• Sonu

    Micah .. I loved reading through it. I am glad you are one of the very very few who have realized “what’s important and what’s not”.

    You have inspired me a lot. I will also be on the road from March, don’t know how long, but I know I will. For there is Life out there.

    I would love to meet you. Do let me know if you drop by to Delhi or Bangalore sometimes.

    God Bless (Gob being the one in your philosophy)


  • Was lovely reading your blog. Very inspiring and keep it up!

  • sathya

    nice blog and travelogue. good work keep it up..


  • Good job on your website and journals!!! I came across your website while looking for treks in Ladakh. I would like to do Zanskar and Markha valley on my own. Would you recommened a female to travel alone in this region? I’ll be doing EBC on my own and I know it’s safe.
    I agree with you on Indian tourism department charging higher fees to foreigners. That’s not fair.

  • Thanks On trekking alone its all about what risks you feel are acceptable. Obviously its always safer when your with another person, and unfortunately in the world we live in you tend to be a little more safer if your a man than a woman. That being said Ladakh and Zanskar is probably a b place where the distinction between the sexes women generally don’t get harassed like they do in other places in India. Markha Valley would be quite easy to do on your own an you will likely meet people along the way if not in Leh. Across Zanskar is a little more difficult but mainly for some of the remote areas the trail passes through but again during the main season you are likely to see others. It would be better to go with someone but I’m not going to say you can’t do it alone. Neither trail is anywhere as close to as busy and developed as EBC.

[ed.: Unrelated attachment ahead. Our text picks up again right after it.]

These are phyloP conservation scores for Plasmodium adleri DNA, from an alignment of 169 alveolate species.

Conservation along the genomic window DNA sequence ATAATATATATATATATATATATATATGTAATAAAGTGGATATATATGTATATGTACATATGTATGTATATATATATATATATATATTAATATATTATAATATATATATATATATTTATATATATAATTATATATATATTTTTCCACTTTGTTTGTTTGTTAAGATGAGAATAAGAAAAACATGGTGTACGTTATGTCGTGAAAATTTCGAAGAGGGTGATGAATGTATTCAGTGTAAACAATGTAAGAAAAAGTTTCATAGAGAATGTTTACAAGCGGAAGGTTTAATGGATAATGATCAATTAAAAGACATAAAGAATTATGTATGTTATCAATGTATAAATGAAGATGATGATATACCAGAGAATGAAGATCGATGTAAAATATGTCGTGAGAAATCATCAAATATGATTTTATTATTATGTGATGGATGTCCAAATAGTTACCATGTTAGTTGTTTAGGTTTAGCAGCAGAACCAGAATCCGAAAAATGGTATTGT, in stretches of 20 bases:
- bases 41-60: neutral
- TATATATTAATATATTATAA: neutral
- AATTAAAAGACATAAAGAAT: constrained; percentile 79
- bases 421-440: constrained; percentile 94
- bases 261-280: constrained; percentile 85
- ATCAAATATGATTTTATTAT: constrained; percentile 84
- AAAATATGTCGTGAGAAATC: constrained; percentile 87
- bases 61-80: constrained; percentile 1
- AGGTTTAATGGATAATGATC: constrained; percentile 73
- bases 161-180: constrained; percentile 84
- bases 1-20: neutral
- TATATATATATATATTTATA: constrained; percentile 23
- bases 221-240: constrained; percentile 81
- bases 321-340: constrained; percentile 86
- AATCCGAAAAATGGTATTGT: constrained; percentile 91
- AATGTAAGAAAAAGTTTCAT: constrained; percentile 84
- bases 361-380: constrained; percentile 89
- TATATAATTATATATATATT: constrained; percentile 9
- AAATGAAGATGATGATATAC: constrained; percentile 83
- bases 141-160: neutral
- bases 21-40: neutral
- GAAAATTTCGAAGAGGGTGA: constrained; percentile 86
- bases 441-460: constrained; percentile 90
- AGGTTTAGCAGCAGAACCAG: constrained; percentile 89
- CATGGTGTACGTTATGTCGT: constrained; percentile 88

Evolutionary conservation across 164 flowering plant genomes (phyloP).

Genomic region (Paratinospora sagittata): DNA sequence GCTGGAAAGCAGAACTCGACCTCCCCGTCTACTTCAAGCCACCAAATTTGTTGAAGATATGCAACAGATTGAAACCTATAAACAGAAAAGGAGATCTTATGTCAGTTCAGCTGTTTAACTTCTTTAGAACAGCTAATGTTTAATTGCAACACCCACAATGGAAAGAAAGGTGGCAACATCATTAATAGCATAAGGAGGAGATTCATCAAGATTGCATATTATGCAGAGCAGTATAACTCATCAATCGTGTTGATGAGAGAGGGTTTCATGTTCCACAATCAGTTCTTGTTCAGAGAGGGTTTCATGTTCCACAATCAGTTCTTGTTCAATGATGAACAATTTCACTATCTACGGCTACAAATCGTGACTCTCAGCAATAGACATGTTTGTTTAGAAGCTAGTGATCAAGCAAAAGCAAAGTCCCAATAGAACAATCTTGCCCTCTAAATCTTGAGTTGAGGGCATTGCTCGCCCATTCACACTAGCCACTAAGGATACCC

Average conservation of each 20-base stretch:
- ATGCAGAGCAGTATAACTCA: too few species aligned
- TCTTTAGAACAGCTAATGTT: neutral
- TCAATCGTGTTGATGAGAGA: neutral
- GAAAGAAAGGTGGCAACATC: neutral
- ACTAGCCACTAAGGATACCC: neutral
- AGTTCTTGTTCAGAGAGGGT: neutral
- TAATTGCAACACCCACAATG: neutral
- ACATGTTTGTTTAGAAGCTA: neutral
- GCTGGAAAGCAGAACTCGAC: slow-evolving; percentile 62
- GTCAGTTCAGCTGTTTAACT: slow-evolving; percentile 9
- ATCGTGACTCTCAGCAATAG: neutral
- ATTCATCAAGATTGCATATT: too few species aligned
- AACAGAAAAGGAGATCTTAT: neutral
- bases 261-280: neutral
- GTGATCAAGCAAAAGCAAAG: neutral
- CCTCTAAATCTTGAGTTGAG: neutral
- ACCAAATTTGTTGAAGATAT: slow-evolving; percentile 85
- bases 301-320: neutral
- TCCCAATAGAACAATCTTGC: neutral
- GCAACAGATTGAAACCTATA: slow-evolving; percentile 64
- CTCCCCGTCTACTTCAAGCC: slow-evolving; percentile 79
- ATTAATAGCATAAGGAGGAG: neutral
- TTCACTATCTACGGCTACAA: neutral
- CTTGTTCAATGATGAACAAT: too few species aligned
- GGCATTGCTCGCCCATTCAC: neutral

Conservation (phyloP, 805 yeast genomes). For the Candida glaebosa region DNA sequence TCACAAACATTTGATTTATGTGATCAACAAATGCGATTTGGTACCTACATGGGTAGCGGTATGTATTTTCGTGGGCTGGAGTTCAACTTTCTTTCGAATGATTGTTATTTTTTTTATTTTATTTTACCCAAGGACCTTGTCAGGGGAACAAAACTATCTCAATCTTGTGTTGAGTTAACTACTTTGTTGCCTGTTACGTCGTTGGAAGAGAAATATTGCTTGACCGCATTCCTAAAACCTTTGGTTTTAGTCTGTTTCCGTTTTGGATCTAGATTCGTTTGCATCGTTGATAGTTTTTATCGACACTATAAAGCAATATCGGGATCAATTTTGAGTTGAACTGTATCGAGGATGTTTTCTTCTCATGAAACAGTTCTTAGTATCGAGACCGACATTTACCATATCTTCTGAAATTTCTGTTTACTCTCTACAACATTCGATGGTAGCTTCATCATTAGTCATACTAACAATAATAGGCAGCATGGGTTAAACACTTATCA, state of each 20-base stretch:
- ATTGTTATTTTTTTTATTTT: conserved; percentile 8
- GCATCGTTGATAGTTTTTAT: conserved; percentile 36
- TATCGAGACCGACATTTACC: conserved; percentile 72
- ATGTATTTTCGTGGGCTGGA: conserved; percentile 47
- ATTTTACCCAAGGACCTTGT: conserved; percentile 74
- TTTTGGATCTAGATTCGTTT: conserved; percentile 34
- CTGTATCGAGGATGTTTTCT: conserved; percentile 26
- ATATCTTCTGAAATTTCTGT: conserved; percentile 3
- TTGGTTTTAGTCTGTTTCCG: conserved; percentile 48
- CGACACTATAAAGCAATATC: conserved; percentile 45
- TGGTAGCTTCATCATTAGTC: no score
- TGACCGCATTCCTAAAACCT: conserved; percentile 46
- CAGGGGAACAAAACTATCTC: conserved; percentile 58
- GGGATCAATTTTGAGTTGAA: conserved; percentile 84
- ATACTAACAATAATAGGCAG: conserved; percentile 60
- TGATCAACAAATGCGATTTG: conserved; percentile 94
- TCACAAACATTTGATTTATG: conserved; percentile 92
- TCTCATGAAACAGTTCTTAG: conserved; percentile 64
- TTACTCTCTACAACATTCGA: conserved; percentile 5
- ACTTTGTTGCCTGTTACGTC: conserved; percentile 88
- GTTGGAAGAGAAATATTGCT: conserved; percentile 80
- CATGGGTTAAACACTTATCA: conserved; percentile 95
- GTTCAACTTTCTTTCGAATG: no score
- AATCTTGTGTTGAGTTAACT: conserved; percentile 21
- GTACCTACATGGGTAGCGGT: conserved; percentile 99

• Wish you MILES of smiles..

  • Rakesh laxkar

    Dear Micah
    i am that person you visit with hindoli and eating lunch my home with my faimaly thali and lashi .you come again my house your sister and your frineds and take a break fast with me .you know ya forget .iam very happy for reading your blog and seen picture

    Rakesh laxkar

  • Great to hear from you, Hindoli is one of my favorite places in Rajasthan. Thanks to your hospitality.